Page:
Sunday, April 27, 2014

Checking the log book

Hmm. I have 18 stories out on submission, and I haven't had any come back in almost two weeks. Hope that's a positive sign. I have a couple that are scheduled to be published soon.

Thursday, April 24, 2014

"Port Radium"

Finished my latest alternate history this evening, "Port Radium". Comes in at 3,905 words; contracted over 300 words this evening in final edit.

This is the story where Douglas MacArthur's family immigrates to Germany instead of America and he is an officer in the German Army in World War II.

Nice piece of business: Field Marshal Macarther smokes a meerschaum pipe instead of a corncob.

This is the 120th short story I've ever written, the 8th this year. I'll figure out where to send it tomorrow, I already have 17 stories circulating.

Saturday, April 19, 2014

Hugo this way, I'll go that way

Wow, I was really stunned at the Hugo nominations Saturday afternoon. There were the usual suspects of well-connected types, such as Rachel Swirsky and Mary Robinette Kowal, but a surprising number of fresh faces, and some pleasantly refreshing surprises. Larry Correia was nominated in the novel category, and Brad Torgersen - a fellow SASS member - garnered two nominations in the novelette and novella categories. Neither Brad nor Larry are the typical run of the mill self-hating leftists who dominate the genre.

But the nomination of Vox Day (Theodore Beale) in the novella category sent the usual suspects running around like a chase scene in Benny Hill. Wow! I can't pass judgement on Beale's work because I don't read it, and I really don't agree with the way he conducts himself in public.He's very rude and confrontational. But he pushes the buttons that drive the pagans and atheists bananas, and they're frothing at the mouth.

Last year, when he ran for president of the SFWA and got ten percent of the vote, I predicted in advance he would be expelled from the organization because it is run according to traditional revolutionary socialist doctrine, which rejects dissent. I was right. He was the first person ever expelled from the SFWA.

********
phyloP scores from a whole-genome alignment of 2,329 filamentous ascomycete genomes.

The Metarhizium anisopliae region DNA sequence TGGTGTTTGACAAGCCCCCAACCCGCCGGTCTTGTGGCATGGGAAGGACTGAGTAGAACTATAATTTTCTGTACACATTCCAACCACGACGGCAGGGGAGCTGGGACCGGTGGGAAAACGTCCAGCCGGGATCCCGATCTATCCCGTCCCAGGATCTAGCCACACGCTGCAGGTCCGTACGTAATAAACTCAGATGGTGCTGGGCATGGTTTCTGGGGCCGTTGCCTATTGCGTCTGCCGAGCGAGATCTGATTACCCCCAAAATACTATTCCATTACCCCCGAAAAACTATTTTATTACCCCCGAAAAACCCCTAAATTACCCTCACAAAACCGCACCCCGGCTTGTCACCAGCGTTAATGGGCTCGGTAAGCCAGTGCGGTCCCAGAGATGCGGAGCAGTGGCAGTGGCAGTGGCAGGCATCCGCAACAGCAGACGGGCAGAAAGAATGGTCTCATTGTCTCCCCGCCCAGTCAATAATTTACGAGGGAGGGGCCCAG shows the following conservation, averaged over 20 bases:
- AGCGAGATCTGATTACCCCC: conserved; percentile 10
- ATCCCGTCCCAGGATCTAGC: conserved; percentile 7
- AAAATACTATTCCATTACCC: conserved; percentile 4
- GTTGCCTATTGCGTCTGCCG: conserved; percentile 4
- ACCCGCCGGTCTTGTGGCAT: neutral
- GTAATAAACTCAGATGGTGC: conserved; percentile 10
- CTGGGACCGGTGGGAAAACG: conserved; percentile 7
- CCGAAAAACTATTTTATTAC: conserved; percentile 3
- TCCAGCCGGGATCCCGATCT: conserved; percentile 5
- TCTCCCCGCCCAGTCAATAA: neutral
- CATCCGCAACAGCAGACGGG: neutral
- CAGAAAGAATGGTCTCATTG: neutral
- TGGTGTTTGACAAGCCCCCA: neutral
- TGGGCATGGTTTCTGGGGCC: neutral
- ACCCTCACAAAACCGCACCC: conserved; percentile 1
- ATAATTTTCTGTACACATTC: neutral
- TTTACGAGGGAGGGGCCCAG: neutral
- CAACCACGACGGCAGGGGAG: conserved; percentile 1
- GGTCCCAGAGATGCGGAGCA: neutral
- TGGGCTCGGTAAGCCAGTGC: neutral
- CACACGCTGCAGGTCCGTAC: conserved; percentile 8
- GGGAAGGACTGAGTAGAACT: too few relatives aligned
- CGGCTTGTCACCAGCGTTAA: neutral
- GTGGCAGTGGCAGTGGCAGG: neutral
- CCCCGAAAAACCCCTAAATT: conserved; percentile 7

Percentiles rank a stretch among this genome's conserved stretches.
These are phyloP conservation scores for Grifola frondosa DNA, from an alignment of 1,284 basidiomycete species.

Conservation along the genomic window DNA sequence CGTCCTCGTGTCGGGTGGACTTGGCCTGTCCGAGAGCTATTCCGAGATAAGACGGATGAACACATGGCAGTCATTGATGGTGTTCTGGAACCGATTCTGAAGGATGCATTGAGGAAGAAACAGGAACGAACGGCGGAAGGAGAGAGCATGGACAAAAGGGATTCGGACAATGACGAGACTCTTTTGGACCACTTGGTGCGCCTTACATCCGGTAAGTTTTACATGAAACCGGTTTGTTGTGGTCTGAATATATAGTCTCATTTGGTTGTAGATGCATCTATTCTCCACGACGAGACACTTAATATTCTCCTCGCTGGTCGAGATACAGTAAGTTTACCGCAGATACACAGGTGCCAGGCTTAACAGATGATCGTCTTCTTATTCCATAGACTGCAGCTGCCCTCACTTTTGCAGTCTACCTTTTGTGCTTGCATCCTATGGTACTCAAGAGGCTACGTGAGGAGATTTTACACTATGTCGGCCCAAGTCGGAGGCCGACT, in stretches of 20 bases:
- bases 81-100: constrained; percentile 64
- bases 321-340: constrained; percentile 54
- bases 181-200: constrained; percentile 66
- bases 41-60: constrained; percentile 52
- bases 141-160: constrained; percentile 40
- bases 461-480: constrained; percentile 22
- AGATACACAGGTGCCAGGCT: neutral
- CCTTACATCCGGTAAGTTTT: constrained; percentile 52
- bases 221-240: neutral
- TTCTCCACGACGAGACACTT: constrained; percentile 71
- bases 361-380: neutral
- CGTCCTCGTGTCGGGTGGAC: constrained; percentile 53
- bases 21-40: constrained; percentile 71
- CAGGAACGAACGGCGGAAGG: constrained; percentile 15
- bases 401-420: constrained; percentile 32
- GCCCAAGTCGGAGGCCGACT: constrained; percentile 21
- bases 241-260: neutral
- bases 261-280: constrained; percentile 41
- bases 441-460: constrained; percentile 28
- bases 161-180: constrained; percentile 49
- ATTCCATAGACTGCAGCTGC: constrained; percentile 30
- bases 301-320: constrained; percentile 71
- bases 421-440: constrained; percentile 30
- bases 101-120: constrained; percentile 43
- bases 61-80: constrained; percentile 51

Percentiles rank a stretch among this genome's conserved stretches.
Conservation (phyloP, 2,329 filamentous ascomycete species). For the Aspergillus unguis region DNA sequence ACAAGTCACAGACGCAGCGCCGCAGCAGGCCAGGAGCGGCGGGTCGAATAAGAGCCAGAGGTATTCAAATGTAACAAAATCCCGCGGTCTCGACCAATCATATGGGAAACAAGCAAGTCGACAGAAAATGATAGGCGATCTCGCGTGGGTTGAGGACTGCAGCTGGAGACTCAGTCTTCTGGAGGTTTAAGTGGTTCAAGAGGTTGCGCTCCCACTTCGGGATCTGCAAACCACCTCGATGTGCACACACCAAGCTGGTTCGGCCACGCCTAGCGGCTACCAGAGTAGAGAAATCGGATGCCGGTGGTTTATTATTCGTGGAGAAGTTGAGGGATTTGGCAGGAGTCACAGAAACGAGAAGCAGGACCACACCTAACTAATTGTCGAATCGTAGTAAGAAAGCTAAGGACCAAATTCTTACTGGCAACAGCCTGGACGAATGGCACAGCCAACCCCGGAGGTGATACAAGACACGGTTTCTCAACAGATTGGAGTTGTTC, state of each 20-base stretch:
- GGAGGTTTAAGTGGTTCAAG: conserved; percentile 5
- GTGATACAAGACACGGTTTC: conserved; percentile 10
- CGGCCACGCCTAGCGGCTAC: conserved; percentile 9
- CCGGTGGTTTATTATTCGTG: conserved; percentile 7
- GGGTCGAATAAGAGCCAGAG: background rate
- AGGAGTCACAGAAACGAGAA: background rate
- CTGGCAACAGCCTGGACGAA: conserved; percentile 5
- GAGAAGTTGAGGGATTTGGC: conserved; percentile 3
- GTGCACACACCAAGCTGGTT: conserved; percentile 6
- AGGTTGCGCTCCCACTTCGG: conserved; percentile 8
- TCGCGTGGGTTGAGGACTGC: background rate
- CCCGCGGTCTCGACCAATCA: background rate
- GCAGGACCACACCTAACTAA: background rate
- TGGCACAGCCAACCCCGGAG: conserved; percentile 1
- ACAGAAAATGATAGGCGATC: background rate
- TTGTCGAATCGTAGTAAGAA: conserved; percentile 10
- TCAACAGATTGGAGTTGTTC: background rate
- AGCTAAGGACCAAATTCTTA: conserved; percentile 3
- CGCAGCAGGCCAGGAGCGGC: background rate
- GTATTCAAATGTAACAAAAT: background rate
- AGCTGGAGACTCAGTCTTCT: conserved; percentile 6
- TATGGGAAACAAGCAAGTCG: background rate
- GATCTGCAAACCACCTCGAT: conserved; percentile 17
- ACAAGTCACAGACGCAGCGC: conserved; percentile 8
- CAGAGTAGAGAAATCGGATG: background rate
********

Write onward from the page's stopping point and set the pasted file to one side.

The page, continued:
I'm not even sure Beale voted for himself as SFWA president. Most of the votes he got, I'm sure, were protest votes. In the U.S., a protest vote might mark you as a crackpot. In places where the politics derive that dominate the opinion leaders in the s-f community, a protest vote will get you in front of a firing squad.

I have no idea whether that "gig the assholes" sentiment motivated some people to nominate his story. From comments I have seen, his nominated story is actually very good. Like I said, I don't read his stuff. But if anyone cast their nomination for him to piss off the sneering left, it seems to have worked.

Cynical British aristocrats have a saying, "If the gentleman can't win the game, the gentlemen change the rules." That pretty much covers it.

I'll say right now he will be the first person ever to have a Hugo nomination cancelled. I'll add that he will be banned from the World Science Fiction convention.






Tuesday, April 15, 2014

Con invites

Some interesting developments during the past week, both related to WorldCons.

This year's World Fantasy Convention is putting together a giveaway thumb drive of fantasy stories from around the world. I was asked last week if I'd be interested in donating a story for the project. I said of course I'd be happy to.

Yesterday I got an invite to be a program(me) participant at LonCon. Last year I was able to drive to WorldCon in San Antonio; getting to London will a little more difficult.

This morning I picked up a passport application from the county clerk's office. I'm 57 and have never had one.

Sunday, April 13, 2014

Fantastic Stories

Expanding a little bit on what I posted Friday, I'll explain that Warren Lapine is restarting Fantastic Stories magazine. Until he gets it off the ground he plans to publish a couple of online anthologies. When I saw his call for submissions I dropped a pair stories into the slush what I thought could stand republication.